From John Ray's shorter notes
31 July, 2013
Feminism as a form of racism
Below are some angry and foul-mouthed comments from Clementine Ford, an Australian feminist.
She is fired up about women getting more "recognition". But how is that different from racism? She sees herself not as an individual, but as a member of a valued group. In her Fascist mind, people are divided into two groups: Men (evil) and women (virtuous): Not all that different from Hitler. Men by contrast don't think of themselves as primarily "men". They think of themselves in much less broad categories. My most common self-description, for instance, is "a born academic". It never occurs to me to mention that I am a male.
And this refusal to treat people as just people, but instead obsessing over what lies between their legs, is irritating. Feminist assertion tends to produce a backlash. Mostly men just shake their heads at it but, given anonymity, they may say what they really think of it and of the shrews who utter it. Many people object to racism. It is equally reasonable to object to feminism
Note her use of "we" in the last paragraph. It could have come from a Hitler speech and is equally deluded and equally angry. She just can't think of herself as an individual. Her illusory "tribe" is all. Women are in fact quite prone to hating one-another, as we see here. And read here the scorn that a female literary critic heaps on Jane Austen!
When UK journalist and co-founder of The Women's Room Caroline Criado-Perez spearheaded a campaign to replace Charles Darwin’s image with Jane Austen’s on a British banknote, her efforts were rewarded by a sustained Twitter attack from some of the more repugnant turds excreted by society’s sulphurous bottom.
Within hours, Criado-Perez’ experience reinforced what female users of Twitter have known since its launch - that the social media site woefully fails to support the vast network of women who are subjected to abuse (often graphic and violent) simply for daring to have claim space in the ‘conversation’ that Twitter positions itself as being the locus of. She is now leading a campaign similar to the #fbrape one conducted a few months ago, with the intention of having Twitter become more accountable for the way their platform is used. Twitter has been threatened with a mass boycott on August 4 from prominent celebrities, MPs and writers should they continue to sidestep responsibility over the issue. (So far, Twitter UK general manager Tony Wang has responded by stating that they are looking at simplifying the process of reporting offensive tweets.)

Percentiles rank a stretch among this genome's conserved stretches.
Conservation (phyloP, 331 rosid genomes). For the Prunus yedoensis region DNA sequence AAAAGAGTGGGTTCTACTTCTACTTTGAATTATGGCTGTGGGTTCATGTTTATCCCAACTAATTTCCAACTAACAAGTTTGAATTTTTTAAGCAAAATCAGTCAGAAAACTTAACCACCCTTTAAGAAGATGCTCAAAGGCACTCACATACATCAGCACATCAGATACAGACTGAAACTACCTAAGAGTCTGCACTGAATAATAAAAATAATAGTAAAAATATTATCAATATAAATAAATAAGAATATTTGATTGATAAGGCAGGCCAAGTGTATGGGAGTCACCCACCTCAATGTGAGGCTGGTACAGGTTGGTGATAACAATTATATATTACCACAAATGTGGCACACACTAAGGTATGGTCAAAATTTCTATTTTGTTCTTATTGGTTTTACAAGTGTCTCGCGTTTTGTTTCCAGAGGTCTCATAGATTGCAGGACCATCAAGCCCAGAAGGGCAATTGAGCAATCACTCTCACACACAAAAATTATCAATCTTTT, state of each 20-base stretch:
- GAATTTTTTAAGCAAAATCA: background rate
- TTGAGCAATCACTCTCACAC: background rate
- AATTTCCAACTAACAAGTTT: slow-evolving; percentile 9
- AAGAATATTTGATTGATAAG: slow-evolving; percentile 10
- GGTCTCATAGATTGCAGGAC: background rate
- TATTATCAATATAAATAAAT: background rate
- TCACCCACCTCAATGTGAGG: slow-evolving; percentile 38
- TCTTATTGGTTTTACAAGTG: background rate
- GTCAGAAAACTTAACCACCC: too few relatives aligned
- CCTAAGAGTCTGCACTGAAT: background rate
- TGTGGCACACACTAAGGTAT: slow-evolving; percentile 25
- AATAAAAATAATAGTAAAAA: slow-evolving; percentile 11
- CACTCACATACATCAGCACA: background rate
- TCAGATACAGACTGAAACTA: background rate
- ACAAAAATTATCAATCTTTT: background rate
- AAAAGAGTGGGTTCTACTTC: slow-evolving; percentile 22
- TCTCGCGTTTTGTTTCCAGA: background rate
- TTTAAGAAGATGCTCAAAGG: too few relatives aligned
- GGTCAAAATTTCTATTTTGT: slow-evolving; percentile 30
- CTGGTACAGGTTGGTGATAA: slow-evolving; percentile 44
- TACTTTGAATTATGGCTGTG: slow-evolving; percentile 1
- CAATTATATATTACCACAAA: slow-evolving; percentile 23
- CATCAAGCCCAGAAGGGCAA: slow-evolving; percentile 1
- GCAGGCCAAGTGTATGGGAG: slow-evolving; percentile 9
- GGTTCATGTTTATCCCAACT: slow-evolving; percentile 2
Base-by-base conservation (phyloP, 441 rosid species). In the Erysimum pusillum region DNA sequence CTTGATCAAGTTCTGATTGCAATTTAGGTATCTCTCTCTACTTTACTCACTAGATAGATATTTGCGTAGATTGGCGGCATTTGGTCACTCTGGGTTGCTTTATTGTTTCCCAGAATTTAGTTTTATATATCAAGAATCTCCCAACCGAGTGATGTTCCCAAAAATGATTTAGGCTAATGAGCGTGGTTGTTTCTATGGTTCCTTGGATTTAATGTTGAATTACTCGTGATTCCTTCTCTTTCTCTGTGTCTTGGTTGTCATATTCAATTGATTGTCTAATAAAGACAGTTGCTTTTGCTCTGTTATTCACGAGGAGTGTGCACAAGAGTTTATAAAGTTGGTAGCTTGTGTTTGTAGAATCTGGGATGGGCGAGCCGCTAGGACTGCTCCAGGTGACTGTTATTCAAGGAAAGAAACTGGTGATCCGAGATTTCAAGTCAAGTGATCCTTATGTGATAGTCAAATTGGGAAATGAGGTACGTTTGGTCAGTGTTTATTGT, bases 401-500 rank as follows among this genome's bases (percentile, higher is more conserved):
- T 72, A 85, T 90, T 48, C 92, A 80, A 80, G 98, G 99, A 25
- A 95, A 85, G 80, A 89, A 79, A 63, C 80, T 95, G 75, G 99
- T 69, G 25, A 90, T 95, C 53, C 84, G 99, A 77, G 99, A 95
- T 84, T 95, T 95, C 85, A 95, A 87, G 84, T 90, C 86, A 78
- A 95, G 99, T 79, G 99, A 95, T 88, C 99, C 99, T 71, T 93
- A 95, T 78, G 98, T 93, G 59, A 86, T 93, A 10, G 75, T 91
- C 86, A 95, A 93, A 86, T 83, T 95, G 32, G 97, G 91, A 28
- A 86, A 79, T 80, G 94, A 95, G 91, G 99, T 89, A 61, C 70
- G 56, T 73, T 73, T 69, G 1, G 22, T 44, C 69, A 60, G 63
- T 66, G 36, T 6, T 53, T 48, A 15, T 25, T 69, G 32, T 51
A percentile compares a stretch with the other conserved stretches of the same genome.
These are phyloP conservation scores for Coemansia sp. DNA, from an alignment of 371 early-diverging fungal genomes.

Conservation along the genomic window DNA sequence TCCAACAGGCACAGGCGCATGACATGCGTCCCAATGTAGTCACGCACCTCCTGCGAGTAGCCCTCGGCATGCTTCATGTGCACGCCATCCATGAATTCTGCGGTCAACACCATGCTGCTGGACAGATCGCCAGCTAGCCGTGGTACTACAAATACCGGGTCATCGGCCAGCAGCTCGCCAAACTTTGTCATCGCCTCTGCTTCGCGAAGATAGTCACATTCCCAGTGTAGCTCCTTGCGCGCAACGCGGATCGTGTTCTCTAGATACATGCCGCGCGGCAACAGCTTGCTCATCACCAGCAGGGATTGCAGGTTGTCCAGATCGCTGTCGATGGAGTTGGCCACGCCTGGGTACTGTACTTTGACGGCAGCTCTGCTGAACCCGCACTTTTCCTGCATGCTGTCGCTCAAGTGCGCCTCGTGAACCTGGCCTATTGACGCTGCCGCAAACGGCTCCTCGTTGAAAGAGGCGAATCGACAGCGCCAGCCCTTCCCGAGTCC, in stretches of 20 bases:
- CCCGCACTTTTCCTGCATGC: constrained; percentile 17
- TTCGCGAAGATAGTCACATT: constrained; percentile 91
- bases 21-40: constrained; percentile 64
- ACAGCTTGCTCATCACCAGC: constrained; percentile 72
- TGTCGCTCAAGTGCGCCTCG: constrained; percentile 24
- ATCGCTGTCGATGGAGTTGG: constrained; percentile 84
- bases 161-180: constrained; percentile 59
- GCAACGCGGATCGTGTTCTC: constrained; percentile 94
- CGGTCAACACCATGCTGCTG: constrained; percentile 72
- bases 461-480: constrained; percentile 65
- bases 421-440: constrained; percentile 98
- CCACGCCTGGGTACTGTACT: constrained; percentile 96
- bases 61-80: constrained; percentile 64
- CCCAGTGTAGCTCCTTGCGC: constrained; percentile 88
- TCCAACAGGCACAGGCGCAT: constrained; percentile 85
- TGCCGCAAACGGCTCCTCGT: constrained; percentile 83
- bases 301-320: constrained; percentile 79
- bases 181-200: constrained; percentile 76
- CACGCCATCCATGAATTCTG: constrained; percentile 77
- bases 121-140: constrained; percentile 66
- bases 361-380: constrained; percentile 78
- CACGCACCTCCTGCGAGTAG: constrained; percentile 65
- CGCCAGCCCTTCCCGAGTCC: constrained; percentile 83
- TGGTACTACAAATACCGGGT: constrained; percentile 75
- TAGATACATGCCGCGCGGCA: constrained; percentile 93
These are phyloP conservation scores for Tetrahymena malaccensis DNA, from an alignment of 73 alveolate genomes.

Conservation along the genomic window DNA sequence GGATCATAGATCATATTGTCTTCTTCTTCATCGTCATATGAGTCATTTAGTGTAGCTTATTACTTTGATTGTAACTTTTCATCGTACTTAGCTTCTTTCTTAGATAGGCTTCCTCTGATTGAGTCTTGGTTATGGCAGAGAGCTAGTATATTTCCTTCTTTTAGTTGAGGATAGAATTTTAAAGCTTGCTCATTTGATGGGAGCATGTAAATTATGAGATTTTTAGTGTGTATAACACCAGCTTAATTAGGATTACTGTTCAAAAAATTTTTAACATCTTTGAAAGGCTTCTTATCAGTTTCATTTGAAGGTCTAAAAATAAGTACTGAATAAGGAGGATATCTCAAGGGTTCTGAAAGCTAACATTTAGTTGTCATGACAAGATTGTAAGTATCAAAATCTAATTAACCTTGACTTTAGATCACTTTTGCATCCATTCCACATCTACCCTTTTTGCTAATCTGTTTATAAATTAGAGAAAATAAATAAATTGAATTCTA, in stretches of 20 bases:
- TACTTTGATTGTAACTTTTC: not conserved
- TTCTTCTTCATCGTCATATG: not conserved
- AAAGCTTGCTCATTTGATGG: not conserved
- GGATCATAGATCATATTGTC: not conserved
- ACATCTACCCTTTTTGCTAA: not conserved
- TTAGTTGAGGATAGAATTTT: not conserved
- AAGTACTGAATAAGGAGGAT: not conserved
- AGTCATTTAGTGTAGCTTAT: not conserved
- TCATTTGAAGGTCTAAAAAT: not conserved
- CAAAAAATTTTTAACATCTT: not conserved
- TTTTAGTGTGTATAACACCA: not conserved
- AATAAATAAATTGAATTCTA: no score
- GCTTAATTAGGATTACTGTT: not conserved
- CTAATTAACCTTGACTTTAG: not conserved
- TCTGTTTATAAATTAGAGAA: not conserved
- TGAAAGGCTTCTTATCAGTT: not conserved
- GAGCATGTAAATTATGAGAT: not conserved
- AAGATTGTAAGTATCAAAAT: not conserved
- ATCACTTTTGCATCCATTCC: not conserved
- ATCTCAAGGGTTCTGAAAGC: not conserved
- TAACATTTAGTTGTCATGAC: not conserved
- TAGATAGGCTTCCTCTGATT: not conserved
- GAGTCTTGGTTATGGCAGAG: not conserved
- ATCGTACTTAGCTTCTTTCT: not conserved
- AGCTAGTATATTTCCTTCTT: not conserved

The question of what can be done to counter gendered online abuse is routinely painted as a woman’s problem to solve with the most frequently offered directive being to ‘just ignore it’. Having experienced such unwelcome intrusions on repeated occasions, I am familiar with those responses aimed at discrediting the justifiable anger of being told, for example, that even though you’re too ugly to rape, you probably still deserve it. ‘Don’t pay attention to them’, such advice dictates. ‘You’re only giving them the attention they want.’ Or, ‘You have X number of followers, and this person only has a handful. Why are you abusing your power like this?’
Occasionally, I have been lectured on my attempts to ‘shut down free speech’ - as if it is my objection to sexual assault being used as a warning that threatens the fabric of society, and not the fact that some people still find it a useful tool of debate.
Criado-Perez quite rightly calls bullshit on this tactic, advocating instead a commitment to ‘shout back’. Ignoring abuse doesn’t make it go away. Believe me, I know. What it does is make you feel invaded, powerless and (if the troll in question seems to have a greater than usual insight into your online activities) vaguely paranoid. Too often, trolls are left untended simply because they are invisible. They are the Peeping Toms of the online world - they can peer through your windows, but you can’t see their faces. So to stop them from salivating over your distress, you become weathered against their hatred.
These misogynists ejaculate their rage all over the internet, using their threat of both a rutting penis and the denial of it to try and keep women in their place. It happened to Lindy West when she criticised the abundance of jokes about rape. It happened to Marion Bartoli when she won Wimbledon, and viewers decided she was too ugly and unf--kable to deserve this honour......
Well, women aren’t going to roll over and ignore it. We’re not going to enable their entitlement by keeping our mouths shut. Like Criado-Perez says, we’re shouting back - and if these misogynist troglodytes don’t like the sound of one banshee standing up for herself, they’re going to really hate it what it sounds like when millions of us do it together.
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